Fonthill Primary Academy

What is this page?

We are, a schools information website. This page is one of our school directory pages. This is not the website of Fonthill Primary Academy.

What is Locrating?

Locrating is the UK's most popular and trusted school guide; it allows you to view inspection reports, admissions data, exam results, catchment areas, league tables, school reviews, neighbourhood information, carry out school comparisons and much more. Below is some useful summary information regarding Fonthill Primary Academy.

To see all our data you need to click the blue button at the bottom of this page to view Fonthill Primary Academy on our interactive map.

About Fonthill Primary Academy

Name Fonthill Primary Academy
Ofsted Inspections
Headteacher Co Headteacher Nicola Hughes Karlina Lock
Address Ascot Road, Southmead, Bristol, BS10 5SW
Phone Number 01173772550
Phase Academy
Type Academy converter
Age Range 3-11
Religious Character Does not apply
Gender Mixed
Number of Pupils 215
Local Authority Bristol, City of
Highlights from Latest Inspection

What is it like to attend this school?

Pupils are proud to attend Fonthill Primary Academy. They understand how the school's motto, 'working together, achieving together', helps them to feel part of the school community.

Parents and carers are overwhelmingly positive. Many comment on the school's warm and friendly environment and the way in which staff help children settle into school life.

The headteacher and his staff have high expectations for pupils' behaviour and conduct.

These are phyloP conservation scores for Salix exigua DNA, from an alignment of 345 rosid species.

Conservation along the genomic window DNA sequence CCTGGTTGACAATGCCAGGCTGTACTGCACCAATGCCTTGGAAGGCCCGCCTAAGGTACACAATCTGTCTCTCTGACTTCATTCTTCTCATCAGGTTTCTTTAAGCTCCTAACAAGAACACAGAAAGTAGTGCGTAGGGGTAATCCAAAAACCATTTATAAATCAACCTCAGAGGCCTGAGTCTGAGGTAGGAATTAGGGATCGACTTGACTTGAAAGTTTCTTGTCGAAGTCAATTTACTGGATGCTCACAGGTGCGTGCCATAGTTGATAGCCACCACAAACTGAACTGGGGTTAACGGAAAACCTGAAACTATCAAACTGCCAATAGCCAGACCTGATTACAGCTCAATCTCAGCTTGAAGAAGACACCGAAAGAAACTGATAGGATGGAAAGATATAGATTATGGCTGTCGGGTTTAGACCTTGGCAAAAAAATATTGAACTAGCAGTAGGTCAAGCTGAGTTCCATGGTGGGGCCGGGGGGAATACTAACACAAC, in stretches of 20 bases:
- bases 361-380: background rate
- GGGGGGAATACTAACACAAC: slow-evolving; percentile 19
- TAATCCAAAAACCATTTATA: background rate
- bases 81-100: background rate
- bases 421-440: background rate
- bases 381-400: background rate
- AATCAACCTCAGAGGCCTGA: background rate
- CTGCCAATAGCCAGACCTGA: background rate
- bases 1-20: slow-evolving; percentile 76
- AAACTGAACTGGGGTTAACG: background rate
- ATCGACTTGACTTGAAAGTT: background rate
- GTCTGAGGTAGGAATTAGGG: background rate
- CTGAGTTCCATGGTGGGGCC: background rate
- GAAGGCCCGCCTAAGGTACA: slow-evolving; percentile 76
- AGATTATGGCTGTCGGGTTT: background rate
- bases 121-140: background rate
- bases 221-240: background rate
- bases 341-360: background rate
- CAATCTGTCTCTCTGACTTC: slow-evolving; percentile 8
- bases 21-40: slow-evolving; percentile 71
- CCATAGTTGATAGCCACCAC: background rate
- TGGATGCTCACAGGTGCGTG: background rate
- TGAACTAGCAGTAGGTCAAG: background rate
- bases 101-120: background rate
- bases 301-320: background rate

This starts in the early years, where children learn how to behave well. Pupils are clear about the systems that are in place, both in and outside of lessons. They trust adults to resolve any disagreements that may happen, i...n a kind and sensitive way.

Pupils feel safe and value the positive relationships they have with staff. They say that adults support them when they need to share or understand their emotions. Pupils say that bullying is rare, and that if it were to happen they are confident that adults would deal with it quickly.

Pupils enjoy the range of clubs that are on offer to them such as football, chess and construction. They value their roles as members of the school council and as librarians. They know how this helps them set a positive example to others.

What does the school do well and what does it need to do better?

Leaders have high expectations for what all pupils can achieve, particularly those with special educational needs and/or disabilities (SEND) and those who speak English as an additional language. They have carefully considered what pupils need to know and when they need to know it.

Staff and pupils share a love of reading.

Pupils read a wide range of texts and plays and do so with increasing fluency and accuracy. Older pupils, in particular, read challenging texts, such as 'Treasure Island' and 'The Lord of the Rings'. They understand how the books they read help them to build their knowledge of issues such as global warming.

Children begin phonics as soon as they start school. All staff benefit from the training they receive to teach phonics and reading effectively. If pupils fall behind, they receive the support they need to help them to catch up quickly.